Numerical Prototyping of Microfluidic Systems with Autonomous Temperature Control

Agustín Bonaldo, Lucas Chehade, Pablo A. Kler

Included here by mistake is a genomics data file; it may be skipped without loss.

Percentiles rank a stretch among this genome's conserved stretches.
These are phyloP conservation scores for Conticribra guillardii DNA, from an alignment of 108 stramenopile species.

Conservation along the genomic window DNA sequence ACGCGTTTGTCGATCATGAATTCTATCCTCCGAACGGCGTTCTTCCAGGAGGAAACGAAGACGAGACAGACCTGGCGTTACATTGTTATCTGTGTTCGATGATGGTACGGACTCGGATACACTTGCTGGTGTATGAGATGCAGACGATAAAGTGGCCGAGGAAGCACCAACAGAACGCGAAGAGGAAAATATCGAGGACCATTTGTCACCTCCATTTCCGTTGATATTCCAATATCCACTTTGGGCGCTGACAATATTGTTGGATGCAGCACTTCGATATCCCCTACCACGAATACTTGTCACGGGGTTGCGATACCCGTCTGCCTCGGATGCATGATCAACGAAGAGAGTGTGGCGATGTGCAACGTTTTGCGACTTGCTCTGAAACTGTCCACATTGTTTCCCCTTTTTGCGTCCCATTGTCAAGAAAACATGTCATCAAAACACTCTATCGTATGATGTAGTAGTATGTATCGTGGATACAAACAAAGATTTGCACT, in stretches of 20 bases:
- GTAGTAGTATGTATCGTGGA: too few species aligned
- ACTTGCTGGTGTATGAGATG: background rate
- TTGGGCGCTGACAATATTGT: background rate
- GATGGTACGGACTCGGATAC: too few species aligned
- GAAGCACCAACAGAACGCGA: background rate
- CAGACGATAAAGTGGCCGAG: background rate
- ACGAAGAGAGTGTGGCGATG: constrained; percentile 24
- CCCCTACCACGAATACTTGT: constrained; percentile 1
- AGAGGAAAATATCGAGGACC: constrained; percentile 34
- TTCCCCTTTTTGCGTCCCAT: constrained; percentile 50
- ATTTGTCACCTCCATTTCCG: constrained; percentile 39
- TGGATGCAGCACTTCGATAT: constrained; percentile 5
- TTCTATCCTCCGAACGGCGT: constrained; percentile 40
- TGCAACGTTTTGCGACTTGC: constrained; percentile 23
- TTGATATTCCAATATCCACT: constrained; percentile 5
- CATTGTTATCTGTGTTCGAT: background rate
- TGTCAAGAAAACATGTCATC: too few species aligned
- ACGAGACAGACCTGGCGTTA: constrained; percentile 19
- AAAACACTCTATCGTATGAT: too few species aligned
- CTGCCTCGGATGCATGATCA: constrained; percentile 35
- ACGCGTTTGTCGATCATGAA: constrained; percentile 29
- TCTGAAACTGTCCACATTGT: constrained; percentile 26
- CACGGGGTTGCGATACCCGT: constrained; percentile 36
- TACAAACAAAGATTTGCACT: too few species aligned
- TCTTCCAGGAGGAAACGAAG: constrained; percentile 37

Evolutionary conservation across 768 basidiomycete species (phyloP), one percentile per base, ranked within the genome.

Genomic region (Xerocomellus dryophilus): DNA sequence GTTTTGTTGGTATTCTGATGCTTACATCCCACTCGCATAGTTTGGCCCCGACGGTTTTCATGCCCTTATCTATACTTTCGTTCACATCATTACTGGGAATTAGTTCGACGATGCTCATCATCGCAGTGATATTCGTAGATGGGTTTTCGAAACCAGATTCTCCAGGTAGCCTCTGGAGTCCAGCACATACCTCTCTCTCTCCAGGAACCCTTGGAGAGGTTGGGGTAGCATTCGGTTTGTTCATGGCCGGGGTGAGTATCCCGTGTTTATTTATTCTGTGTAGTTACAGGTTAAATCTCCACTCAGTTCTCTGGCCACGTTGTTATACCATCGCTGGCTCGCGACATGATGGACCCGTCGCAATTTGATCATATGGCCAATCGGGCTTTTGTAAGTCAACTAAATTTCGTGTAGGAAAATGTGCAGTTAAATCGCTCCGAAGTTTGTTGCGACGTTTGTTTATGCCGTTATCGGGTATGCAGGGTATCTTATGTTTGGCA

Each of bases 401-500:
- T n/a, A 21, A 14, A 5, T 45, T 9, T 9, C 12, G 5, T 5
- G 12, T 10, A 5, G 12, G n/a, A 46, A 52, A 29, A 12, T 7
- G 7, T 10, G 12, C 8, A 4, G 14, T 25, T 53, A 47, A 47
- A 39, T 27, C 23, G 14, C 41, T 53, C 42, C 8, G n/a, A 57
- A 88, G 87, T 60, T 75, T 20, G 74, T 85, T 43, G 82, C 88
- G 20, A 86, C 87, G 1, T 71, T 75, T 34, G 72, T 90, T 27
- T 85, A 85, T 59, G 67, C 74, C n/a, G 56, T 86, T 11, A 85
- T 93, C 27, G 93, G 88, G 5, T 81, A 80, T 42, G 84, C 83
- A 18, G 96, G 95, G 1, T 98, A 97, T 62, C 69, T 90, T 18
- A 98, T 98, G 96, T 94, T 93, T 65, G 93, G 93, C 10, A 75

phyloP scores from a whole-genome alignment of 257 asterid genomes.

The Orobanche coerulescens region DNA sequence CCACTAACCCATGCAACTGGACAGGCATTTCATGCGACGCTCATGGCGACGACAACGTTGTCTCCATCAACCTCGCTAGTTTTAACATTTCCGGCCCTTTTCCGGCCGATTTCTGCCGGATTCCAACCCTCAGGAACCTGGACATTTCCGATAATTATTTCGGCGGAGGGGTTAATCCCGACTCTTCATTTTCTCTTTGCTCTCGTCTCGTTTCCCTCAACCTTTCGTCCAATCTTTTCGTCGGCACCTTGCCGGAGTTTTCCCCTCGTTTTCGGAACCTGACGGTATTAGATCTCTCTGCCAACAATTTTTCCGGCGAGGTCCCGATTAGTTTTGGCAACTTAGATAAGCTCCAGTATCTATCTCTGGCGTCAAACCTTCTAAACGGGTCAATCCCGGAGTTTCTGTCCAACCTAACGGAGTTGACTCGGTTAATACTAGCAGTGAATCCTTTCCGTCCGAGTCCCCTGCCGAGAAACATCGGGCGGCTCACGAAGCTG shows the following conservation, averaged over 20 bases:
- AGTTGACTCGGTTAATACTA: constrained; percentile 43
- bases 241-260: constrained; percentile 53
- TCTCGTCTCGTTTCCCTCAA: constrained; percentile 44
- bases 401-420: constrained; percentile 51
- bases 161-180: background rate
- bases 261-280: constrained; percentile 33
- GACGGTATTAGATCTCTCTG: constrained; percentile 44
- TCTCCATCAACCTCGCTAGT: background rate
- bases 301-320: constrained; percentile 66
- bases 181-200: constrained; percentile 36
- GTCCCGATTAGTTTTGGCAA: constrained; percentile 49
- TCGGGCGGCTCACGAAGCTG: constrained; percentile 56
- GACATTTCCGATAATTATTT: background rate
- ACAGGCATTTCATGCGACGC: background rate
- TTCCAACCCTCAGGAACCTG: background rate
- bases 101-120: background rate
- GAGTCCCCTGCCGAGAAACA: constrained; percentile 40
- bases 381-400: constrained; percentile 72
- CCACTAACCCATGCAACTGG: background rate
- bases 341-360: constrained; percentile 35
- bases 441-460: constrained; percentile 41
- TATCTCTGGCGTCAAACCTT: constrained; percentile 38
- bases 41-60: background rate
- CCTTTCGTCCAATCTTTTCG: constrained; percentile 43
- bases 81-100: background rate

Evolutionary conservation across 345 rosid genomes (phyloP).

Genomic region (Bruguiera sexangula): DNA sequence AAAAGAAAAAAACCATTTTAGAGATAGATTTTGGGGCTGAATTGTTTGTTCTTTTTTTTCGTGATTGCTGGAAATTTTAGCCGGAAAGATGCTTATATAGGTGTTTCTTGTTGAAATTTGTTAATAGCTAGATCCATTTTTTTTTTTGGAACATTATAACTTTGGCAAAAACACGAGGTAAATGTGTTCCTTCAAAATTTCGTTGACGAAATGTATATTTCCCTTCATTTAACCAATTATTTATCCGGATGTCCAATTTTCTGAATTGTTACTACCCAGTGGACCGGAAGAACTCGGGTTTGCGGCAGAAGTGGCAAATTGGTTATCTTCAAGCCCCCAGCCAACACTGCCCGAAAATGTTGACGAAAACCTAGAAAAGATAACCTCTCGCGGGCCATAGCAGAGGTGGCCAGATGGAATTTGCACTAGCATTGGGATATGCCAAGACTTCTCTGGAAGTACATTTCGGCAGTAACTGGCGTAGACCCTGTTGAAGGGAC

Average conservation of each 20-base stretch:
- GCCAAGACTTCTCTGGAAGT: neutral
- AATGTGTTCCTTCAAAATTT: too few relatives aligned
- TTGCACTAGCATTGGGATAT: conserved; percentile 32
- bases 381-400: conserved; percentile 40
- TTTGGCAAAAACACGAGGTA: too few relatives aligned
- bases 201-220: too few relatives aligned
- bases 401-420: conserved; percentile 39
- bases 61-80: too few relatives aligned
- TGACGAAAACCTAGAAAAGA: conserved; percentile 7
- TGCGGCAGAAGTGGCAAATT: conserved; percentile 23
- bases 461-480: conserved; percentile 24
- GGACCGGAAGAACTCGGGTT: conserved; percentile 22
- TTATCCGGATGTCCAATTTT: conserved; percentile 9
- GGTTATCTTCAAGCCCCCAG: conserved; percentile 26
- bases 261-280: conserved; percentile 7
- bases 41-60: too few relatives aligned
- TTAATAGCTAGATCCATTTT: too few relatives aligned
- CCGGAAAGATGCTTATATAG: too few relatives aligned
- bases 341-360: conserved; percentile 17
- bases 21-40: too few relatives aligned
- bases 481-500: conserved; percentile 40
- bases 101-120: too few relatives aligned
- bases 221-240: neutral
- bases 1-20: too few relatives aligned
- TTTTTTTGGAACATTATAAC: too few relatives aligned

Lab-on-a-chip devices are currently offering solutions in clinical diagnostics such as glucose determinations or blood electrolytes among others. However, the present needs of health system mainly involve the detection of complex pathogens such as viruses e.g. SARS-CoV-2, HIV or DENV. For these, the target analyte is a fraction (or fractions) of nucleic acids (NA), and consequently, those fractions of NA need to be amplified in order to produce detectable signals. There are several methods for NA amplification such as PCR or LAMP, among many others, with the common feature that all of them require a precise control of temperature in order to achieve an acceptable efficiency. In order to implement effective strategies for thermal control in lab-on-a-chip-based AN amplification, constant temperature must be kept within a narrow tolerance (usually ±1°C). In order to achieve these conditions, thermal baths with closed loops controls or similar strategies are currently used, which sensible conspires with the desirable portability of lab-on-a-chip devices. Alternatively, in order to keep temperature stable, it can be exploited the fact that phase changes develop at constant temperature. Depending on the AN amplification technology employed, the required temperatures range from 40 to 90°C. Consequently synthetic paraffins are excellent candidates for this application due to their characteristic fusion temperature range, and the possibility of defining their composition in order to obtain a precisely tuned fusion temperature. In this work, we present the development and implementation of numerical prototypes of lab-on-a-chip with autonomous temperature control, based on the phase change of paraffins. This particular implementation is based on chtMultiregionFoam, a solver included in the OpenFOAM® platform. Equations for incompressible newtonian fluid flow and thermal flow, which includes the modelling of phase change through a source term, were solve under a weakly coupled scheme. We evaluate different prototype designs in order to demonstrate the capability of the proposed simulation scheme to contribute to the R&D of this technology.

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